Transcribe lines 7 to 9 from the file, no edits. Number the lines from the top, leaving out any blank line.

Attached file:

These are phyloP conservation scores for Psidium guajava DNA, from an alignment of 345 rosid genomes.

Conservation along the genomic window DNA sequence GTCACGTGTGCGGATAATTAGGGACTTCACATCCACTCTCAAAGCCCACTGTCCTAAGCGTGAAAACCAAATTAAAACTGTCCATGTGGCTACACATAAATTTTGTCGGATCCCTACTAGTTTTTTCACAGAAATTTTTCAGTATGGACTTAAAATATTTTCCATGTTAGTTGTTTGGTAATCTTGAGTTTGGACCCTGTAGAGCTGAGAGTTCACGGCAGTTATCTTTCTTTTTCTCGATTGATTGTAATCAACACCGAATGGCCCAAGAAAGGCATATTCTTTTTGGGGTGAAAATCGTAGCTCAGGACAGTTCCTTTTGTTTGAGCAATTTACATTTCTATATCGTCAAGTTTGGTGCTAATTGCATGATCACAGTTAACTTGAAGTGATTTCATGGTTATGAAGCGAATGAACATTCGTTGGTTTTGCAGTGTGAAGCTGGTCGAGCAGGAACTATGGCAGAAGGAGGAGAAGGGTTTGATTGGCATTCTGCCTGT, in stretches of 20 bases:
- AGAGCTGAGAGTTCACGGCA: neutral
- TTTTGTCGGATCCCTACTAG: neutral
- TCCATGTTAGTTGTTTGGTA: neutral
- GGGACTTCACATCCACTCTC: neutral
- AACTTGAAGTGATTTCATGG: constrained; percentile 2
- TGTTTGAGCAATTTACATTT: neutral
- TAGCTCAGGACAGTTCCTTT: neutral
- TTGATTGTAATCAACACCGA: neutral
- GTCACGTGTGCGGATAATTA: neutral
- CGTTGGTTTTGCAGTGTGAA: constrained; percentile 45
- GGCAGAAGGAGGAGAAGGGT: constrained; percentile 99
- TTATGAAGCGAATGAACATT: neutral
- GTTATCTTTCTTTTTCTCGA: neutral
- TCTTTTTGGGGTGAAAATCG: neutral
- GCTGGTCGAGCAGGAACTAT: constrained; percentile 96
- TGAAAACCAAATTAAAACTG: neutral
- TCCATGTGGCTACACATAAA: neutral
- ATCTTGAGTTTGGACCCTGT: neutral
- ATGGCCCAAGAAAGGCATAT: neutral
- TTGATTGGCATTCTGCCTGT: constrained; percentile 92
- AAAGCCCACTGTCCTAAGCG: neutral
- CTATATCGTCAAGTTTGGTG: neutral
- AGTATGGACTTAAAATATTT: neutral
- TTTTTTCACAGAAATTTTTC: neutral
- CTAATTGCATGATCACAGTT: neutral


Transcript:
- AACTTGAAGTGATTTCATGG: constrained; percentile 2
- TGTTTGAGCAATTTACATTT: neutral
- TAGCTCAGGACAGTTCCTTT: neutral